After returning to London, Paine published Rights of Man, which laid out both a principled defense of the French Revolution and a damning criticism of the English monarchy and the aristocratic social system. The publication quickly sold thousands of copies, and he soon began work on a second part, which would mark a crucial development in his writing.
Rights of Man Part II goes beyond the critique of hereditary government and defense of political democracy seen in Common Sense and the first part of Rights of Man. Intended for the poor and working people of Britain, Part II specifically attacks social class and calls for not only republican government but also an elaborate system of social welfare provision.
In this work Paine draws a line in the sand between the virtuous producers and the idle rich who profit from the labors of others. He asks, “Why . . . does Mr. Burke talk of this House of Peers, as the pillar of the landed interest? Were that pillar to sink into the earth, the same landed property would continue, and the same ploughing, sowing, and reaping would go on. The Aristocracy are not the farmers who work the land . . . but are the mere consumers of the rent.”
Despite his observation that “a great portion of mankind, in what are called civilized countries, are in a state of poverty and wretchedness” which was “far below” that of preindustrial societies, he did not wish to return to simple rural life as did philosophers like Rousseau. Rather, he wished to eliminate the evils of modern commercial life while maintaining its benefits.
To that end, Paine proposes not only the abolition of feudal privileges but also the introduction of large taxes on luxury goods and inheritances, and the use of the funds raised to pay for an elaborate welfare state. This would include direct welfare payments to the poor, public education for all children, old age pensions, income support for families with newborn children, and aid for funeral expenses.
Perhaps most shockingly, this scheme would provided for a network of public work houses in which anyone would be admitted for public employment with full room and board “without inquiring who or what they are,” where anyone is free to “stay as long, or as short time, or come as often as he choose.”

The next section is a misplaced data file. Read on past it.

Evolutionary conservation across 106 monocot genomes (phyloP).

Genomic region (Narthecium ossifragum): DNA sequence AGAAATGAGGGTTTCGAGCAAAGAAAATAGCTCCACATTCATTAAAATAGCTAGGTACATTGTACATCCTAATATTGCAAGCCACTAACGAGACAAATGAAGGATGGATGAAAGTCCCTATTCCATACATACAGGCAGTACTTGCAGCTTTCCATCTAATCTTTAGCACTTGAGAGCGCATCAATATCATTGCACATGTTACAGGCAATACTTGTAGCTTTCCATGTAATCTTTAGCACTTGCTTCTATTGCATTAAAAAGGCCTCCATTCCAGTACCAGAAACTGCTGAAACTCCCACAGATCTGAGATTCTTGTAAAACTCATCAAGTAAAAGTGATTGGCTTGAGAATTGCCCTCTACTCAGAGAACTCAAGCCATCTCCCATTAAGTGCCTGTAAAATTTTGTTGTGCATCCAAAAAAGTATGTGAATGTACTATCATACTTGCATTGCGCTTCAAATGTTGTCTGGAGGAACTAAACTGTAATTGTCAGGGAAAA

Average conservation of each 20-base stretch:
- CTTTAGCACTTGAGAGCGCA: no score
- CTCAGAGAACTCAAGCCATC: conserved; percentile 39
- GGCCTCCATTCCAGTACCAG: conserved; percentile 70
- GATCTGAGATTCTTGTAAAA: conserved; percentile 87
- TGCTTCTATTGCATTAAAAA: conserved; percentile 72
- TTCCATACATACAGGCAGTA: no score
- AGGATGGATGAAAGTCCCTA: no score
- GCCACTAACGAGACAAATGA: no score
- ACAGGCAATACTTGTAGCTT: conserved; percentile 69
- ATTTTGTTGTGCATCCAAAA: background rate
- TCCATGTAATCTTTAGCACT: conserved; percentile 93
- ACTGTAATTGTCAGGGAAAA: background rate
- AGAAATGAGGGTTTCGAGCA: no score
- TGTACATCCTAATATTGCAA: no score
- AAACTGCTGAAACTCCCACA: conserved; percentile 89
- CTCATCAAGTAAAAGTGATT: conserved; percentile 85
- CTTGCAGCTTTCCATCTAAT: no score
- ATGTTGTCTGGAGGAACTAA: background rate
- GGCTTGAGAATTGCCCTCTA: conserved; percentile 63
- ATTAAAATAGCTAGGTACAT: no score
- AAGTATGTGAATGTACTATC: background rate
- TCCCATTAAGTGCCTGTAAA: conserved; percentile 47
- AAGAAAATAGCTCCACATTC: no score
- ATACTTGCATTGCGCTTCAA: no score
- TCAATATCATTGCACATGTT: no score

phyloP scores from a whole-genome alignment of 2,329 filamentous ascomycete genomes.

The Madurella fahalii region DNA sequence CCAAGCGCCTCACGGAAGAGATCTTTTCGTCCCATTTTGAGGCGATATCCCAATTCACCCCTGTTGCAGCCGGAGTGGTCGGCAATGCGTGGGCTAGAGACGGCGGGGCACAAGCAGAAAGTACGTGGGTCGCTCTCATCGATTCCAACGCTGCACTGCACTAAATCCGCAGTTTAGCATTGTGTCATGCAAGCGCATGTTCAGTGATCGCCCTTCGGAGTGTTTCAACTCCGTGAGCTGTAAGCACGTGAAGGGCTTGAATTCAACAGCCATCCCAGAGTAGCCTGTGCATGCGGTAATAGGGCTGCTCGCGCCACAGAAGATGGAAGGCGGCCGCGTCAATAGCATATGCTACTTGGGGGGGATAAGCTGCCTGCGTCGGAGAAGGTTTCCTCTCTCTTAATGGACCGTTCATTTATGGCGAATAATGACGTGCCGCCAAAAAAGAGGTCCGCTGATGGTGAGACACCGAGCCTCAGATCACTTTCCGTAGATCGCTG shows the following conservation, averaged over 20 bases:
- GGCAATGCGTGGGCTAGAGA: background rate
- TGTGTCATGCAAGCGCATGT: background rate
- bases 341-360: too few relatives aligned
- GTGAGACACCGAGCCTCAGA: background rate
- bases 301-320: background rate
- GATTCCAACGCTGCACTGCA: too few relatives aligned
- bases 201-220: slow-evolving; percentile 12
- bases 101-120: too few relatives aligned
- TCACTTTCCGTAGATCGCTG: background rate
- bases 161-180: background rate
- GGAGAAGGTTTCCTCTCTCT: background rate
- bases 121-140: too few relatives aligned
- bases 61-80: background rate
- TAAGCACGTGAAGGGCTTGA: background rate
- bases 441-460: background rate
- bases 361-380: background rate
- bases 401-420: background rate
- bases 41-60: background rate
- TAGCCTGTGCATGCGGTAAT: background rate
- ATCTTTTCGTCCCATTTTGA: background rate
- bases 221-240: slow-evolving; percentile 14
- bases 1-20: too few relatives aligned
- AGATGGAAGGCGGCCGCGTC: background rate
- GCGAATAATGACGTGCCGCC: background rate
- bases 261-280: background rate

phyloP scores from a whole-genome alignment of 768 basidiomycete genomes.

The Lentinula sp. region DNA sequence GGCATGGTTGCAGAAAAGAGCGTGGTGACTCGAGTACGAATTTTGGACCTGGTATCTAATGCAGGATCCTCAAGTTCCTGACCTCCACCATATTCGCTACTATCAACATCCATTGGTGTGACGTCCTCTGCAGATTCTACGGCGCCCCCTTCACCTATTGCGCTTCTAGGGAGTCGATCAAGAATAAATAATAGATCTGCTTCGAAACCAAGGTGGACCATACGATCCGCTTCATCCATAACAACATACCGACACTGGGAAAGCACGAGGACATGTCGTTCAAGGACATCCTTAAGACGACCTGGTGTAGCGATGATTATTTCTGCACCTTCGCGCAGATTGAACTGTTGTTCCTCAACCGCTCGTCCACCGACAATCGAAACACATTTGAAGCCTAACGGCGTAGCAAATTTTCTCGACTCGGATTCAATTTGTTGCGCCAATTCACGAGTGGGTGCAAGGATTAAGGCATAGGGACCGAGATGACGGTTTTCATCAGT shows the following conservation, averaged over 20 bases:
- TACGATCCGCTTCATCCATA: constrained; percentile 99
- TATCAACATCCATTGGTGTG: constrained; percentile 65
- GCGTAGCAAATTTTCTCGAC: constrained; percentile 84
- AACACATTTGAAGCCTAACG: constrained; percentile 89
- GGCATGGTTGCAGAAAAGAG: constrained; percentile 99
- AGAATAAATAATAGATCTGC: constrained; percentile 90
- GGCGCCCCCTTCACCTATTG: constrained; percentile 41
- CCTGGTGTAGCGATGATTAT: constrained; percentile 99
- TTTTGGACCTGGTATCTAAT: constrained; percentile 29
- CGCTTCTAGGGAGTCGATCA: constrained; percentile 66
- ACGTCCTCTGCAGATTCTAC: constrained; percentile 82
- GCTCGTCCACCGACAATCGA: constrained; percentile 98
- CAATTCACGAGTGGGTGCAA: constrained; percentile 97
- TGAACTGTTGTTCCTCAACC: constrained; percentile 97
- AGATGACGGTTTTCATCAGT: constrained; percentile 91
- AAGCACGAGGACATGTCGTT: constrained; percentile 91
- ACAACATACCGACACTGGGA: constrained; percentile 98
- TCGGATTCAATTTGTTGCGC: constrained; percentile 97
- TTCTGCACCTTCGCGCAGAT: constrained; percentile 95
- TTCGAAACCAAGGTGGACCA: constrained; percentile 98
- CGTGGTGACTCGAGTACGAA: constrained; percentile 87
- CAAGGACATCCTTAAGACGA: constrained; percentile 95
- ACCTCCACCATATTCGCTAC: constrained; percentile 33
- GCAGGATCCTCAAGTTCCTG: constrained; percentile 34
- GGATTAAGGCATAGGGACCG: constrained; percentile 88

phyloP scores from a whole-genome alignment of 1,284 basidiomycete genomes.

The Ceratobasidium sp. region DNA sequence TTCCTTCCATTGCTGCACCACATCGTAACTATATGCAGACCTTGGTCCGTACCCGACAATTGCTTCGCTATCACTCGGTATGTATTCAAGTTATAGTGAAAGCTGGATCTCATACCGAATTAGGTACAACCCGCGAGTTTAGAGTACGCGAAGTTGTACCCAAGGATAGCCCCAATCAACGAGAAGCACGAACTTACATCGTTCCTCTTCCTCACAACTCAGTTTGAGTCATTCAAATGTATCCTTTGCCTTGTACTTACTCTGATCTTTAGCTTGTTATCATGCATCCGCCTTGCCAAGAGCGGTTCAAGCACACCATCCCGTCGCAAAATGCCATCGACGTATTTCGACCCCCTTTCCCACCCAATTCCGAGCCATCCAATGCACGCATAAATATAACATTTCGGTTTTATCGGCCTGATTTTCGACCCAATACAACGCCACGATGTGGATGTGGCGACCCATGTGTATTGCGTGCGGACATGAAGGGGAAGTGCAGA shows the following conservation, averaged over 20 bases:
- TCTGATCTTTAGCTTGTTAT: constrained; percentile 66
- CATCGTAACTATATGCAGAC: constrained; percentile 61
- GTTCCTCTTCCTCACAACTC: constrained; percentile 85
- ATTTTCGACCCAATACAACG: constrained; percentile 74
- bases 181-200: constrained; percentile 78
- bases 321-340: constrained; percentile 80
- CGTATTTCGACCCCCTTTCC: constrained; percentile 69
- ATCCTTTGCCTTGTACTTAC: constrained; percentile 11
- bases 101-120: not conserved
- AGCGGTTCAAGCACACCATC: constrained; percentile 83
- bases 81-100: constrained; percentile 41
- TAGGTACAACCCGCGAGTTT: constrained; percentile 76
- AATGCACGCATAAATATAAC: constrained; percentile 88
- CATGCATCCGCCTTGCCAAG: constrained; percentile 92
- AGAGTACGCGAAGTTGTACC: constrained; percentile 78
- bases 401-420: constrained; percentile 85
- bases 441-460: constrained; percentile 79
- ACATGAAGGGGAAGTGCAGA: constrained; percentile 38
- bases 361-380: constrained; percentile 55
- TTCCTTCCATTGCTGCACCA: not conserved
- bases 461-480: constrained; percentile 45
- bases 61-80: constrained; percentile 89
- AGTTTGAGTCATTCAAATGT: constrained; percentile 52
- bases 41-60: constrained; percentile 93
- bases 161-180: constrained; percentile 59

This is not only a remarkably advanced welfare system for 1792 — it’s astonishing in its complete rejection of the sorts of paternalism that have so often accompanied later schemes of social relief. Paine saw reliance on charity and the Poor Laws as inadequate and humiliating. In his system, all the programs are universal, with no strings attached, and are “rights” that can be demanded.
In Rights of Man Part II, Paine shows that society — specifically, “aristocratical” society — creates poverty: “One extreme produces the other: to make one rich many must be made poor; neither can the system be supported by other means.”
For Paine, the cause of political democracy is inseparable from the economic demands of the poor, and the solution is democratic government: the poor can escape their wretched condition only through politics. Rights of Man Part II sold roughly two hundred thousand copies that year, by far outselling any political pamphlet in history at that time. Its message quickly reverberated through the “lower orders” of British society, as well as the rest of Europe and North America.
It was not long before the specter of revolution began to grow over Britain. Graffiti began appearing in town squares in the night with mutinous slogans like “No king” and “Equality.” Grumblings among the working classes began to be heard even in daylight. A British general in 1792 reportedly had this dialogue with some English workers causing a disturbance in a town near Durham: “Have you read this little work of Tom Paine’s?” “No.” “Then read it — we like it much. You have a great estate, General; we shall soon divide it amongst us.”